Every Thursday one of my nurses and I go out for coffee, it’s part of the social inclusion programme.  He’s a nice man, his name is Pete.  He helped me out practically when I first moved in here.  We talk about a lot of things, including religion.  This week religion came up because I said I hadn’t heard anything about Raif Badawi this week.  Raif is the writer and activist in Saudi Arabia who has been sentenced to 10 years in prison and 1,000 lashes for his blog on free speech and liberalism in which he criticised some of the clerics, which was taken as an insult to Islam.  (For a petition by Amnesty International seeking to get this stopped please see here).

Pete said it was terrible what was being done in the name of religion, and said the Church used to do the same thing with its witch trials, for example.  The subject of demon possession came up, and I told him about my experiences of being told either that I was demon possessed or that I was ‘heavily demonised’.

The time I was told I was demon possessed was when I was a 12 year old girl in 1973.  I had lost my frightening father to suicide the year before.  Two of the elders of the church I was going to told me that I was demon possessed because I stared too much.  I suppose I did stare.  I stared particularly at one of them, because he was my father’s age and musical like my father, and I wanted to be a part of their family, informally.  He was a father figure.  The other elder – no, deacon – his wife told me that the man I saw as a father figure just saw me as a silly little girl.  They must have thought I fancied him or something (he was 38, I was 12, he was married with 3 children).  When they first tried to pray for me they decided I didn’t want help and told me I wasn’t to go back until I wanted help.  I think they also told me I couldn’t have communion.  The second time they prayed for me the deacon was bothered that I had practised a prayer instead of just praying on the spot, but the man I saw as a father figure said he felt good about it.  Apparently they saw a mouse which I didn’t see, and they told me the demons had gone into the mouse.  All I knew was that I wasn’t allowed to get close to the people I wanted, and I was hurt and upset, and frightened.  That fear left me briefly about 20 years ago, but it quickly came back when I was disrespected at the church I was going to in London.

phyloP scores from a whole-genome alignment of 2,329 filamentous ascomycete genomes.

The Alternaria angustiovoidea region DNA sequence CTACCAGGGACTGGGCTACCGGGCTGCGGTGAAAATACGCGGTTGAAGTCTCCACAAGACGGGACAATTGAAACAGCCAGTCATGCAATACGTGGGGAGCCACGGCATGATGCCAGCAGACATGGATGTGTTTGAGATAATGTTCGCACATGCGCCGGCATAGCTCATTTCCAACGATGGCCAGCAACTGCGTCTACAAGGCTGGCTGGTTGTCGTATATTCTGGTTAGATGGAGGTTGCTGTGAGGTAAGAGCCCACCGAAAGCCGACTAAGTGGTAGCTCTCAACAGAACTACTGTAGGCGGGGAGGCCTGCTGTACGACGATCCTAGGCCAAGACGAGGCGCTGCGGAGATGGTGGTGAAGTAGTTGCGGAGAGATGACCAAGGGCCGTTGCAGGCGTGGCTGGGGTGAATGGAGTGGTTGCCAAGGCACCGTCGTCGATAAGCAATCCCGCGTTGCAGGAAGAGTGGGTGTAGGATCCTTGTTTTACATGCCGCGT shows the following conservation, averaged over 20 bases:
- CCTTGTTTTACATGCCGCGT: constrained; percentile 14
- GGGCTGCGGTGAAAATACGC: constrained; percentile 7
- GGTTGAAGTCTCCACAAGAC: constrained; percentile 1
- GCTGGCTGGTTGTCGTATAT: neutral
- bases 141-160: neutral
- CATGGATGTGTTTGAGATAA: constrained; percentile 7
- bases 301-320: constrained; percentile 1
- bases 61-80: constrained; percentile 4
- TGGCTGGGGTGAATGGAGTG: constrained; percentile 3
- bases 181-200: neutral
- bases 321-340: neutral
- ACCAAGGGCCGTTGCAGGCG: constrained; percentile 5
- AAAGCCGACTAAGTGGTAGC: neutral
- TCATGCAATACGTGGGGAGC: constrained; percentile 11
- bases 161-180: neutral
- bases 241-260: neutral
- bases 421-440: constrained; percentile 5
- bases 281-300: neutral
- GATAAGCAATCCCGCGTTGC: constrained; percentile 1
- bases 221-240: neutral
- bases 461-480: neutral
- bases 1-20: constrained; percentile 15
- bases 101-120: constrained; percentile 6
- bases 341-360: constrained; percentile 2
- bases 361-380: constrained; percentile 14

At the church I went to in London, St Barnabas, Woodside Park in North Finchley, soon after my first experience in a mental hospital, I was so traumatised I was shouting when I was afraid.  I asked the vicar, who at that time was John Coles, what he would tell God when He asked him why he called the police on me, and John said he would say that he was dealing with someone who was ‘heavily demonised’.

I told Pete about both of these experiences and he said about the first one that I was obviously traumatised and they should have been dealing with trauma, not performing an exorcism.  He said it was child abuse, which I agree with.  David Shearman once told me he had been angry when he found out about it.  Unfortunately his anger did not relieve my pain and fear.  I lived for years worrying about demons, and looking into the mirror and seeing something evil in my eyes.  I can’t remember what Pete said about the second time, in London, that I had this forced on me.  But he said it all sounded medieval.  He also said that he thought people were like a piano, with all the notes available, and you just decide what you are going to play.

My worry is, have I misrepresented the Church?  They meant well, didn’t they?  Although I find that hard to believe, given how much anger was expressed.

I looked up the two people involved when I was 12.  One of them died in 2012 (the man whose family I wanted to be part of), and the other is an elder in a Christian Fellowship somewhere.  I didn’t recognise him but I recognised his wife, easily.

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